Friday, February 1, 2013

looking for Some One?




A discussion evolved during today's studio class about sculptures combining male and female figures, from this we discussed the history of the ideas of love and attraction.  

Because of the general interest, and due to an uneven knowledge within classes, I refer you to good old wikipedia for a less "pop" explanation of early ideas of love (for an explanation of Ancient Greek ideas of philiaerosagapestorge, and xenia,see http://en.wikipedia.org/wiki/Love).

It reminded me of the Greek mythology about physical attraction, which I summarised in class:

In Symposium (c. 385–380 BC), Plato has a dinner guest explain how primal people had doubled human bodies, with faces and limbs turned outward, and were so strong they challenged the Gods. There were 3 sexes, i.e. all male, all female and male-female.  To weaken them, and double the number of worshipers, Zeus sliced them in half, creating creatures always seeking their other half.  Ever since then, we're been chasing our other half.  (for more detail, read http://en.wikipedia.org/wiki/Symposium_(Plato) or The Cambridge Companion to Greek Mythology, Edited by Roger D. Woodard p.225 )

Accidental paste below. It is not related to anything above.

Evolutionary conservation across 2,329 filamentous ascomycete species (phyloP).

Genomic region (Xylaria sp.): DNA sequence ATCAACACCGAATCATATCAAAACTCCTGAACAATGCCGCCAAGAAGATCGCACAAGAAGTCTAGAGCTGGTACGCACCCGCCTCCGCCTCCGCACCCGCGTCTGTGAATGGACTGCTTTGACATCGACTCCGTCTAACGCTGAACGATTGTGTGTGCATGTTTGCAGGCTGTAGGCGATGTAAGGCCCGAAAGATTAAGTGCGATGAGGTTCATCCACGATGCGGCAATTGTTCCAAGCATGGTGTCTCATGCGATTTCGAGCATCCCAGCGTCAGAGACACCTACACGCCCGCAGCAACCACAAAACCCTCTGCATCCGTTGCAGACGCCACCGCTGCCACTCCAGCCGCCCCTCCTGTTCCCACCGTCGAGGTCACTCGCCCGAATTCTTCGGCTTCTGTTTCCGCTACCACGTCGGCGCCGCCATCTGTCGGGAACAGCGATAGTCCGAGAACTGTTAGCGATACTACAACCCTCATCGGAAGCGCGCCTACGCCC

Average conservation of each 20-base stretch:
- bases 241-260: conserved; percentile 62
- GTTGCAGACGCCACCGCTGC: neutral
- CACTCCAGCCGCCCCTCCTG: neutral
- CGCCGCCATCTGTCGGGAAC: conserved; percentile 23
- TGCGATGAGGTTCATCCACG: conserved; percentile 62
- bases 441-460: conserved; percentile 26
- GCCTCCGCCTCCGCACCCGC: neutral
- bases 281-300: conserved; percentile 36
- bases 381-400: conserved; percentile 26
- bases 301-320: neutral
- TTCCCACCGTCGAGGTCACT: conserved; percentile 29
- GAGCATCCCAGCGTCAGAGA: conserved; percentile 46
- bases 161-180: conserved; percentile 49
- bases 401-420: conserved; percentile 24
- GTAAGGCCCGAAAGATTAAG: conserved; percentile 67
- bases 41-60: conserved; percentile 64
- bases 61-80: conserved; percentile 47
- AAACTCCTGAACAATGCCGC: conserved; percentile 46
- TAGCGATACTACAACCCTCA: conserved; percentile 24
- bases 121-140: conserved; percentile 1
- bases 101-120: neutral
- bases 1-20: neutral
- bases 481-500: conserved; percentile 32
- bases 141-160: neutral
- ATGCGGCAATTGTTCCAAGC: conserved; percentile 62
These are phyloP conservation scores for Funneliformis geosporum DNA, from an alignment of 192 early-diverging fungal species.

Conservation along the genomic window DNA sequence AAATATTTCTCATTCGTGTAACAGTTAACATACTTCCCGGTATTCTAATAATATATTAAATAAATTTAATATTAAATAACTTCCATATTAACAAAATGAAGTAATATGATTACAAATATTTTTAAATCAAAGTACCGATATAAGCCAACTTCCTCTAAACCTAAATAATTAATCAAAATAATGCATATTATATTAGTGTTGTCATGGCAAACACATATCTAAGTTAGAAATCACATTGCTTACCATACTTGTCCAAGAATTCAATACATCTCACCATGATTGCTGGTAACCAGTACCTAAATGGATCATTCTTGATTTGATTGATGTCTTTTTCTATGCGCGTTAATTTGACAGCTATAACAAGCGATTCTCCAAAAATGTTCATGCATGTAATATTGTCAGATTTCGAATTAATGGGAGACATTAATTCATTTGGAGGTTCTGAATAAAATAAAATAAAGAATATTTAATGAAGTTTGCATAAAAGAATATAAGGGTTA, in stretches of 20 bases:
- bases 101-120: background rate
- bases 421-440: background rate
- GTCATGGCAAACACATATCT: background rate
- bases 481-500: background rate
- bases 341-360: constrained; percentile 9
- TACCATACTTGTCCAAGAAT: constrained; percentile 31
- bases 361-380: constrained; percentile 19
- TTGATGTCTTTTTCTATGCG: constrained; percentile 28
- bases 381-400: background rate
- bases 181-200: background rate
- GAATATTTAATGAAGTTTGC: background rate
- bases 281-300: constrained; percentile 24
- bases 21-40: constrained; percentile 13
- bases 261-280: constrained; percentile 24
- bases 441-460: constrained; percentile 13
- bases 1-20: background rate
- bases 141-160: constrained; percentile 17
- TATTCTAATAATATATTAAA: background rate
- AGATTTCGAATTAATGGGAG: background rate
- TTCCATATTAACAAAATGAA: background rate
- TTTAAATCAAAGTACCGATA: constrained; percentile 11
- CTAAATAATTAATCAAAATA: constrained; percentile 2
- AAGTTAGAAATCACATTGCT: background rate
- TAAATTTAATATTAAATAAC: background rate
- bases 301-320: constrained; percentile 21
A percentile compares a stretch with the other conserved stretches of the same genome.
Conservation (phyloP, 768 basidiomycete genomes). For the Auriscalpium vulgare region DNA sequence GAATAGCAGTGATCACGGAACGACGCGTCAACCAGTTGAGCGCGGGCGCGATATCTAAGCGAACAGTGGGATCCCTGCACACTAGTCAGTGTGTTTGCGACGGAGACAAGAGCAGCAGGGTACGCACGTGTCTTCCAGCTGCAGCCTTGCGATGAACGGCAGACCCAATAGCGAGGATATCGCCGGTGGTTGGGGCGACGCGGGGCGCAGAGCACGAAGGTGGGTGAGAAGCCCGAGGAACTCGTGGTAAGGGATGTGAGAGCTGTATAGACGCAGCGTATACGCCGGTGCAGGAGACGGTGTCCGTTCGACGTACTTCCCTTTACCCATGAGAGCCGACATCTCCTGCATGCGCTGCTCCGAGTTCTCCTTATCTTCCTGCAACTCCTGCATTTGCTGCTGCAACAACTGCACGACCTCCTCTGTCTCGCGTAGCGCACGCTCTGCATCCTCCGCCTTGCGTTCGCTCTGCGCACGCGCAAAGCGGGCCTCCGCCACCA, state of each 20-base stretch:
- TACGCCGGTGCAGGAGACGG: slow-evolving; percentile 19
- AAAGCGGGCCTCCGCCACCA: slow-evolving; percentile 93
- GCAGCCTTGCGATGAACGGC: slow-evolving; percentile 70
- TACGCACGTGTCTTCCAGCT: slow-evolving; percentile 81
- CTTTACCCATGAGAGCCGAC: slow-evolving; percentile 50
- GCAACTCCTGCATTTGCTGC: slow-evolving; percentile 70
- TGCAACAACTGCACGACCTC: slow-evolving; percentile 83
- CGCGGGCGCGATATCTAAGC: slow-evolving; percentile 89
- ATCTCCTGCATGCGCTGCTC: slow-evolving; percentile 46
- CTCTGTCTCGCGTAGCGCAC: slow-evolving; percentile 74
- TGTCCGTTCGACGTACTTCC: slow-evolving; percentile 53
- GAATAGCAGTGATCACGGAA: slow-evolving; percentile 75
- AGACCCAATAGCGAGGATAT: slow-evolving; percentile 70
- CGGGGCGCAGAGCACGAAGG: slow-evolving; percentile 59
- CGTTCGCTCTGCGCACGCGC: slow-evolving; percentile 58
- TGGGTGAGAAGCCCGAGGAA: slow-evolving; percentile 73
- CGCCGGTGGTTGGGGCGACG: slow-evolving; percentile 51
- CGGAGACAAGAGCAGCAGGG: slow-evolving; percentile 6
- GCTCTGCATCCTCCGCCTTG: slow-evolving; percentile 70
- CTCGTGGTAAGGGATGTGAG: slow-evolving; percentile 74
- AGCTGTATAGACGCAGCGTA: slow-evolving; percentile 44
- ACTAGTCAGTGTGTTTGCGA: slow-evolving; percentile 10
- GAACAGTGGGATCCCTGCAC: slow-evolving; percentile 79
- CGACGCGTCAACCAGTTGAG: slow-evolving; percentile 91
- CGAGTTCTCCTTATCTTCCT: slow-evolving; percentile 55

These old ideas influenced in some way a whole range of contemporary psychology and philosophy thought.  

When making art, it's always good to write down, than later do a little research on ideas, or issues that come to mind as you are making.     It often gives you a little more objective view of your work.  Then, research historical and contemporary images relating to this

Image found using Google Images. 

1 comment:

  1. I think the idea of cogitating and researching whilst making art is the reason why so many artists sound like pompous blown up balloons when interviewed about their art.
    From my perspective, if you need to check wiki about some idea you’ve had in passing when 'creating', then you could never even suggest that this idea influenced your art because if it did, you would damn well know all about it or a part of it. Yet so many artists love to go on an intellectual tangent when talking about their creations. It really puts off the general public – because I reckon they understand that creation is visceral and intuitive, and that thoughts that facilitate or generate the creative genius are not mere curiosity in action- but more fundamental, intrinsic beliefs of the artist at play.
    For me, It’s the artist impaled on their art piece- their heart, soul and entrails exposed for the world to see. It has very little to do with philosophical approaches and theories. It’s a lot more basic than that.
    However, I totally agree (and secretly admire) your propensity to better yourself and your students in class. Besides your most excellent coffee, it’s another facet of your generous spirit Graham.
    Nat

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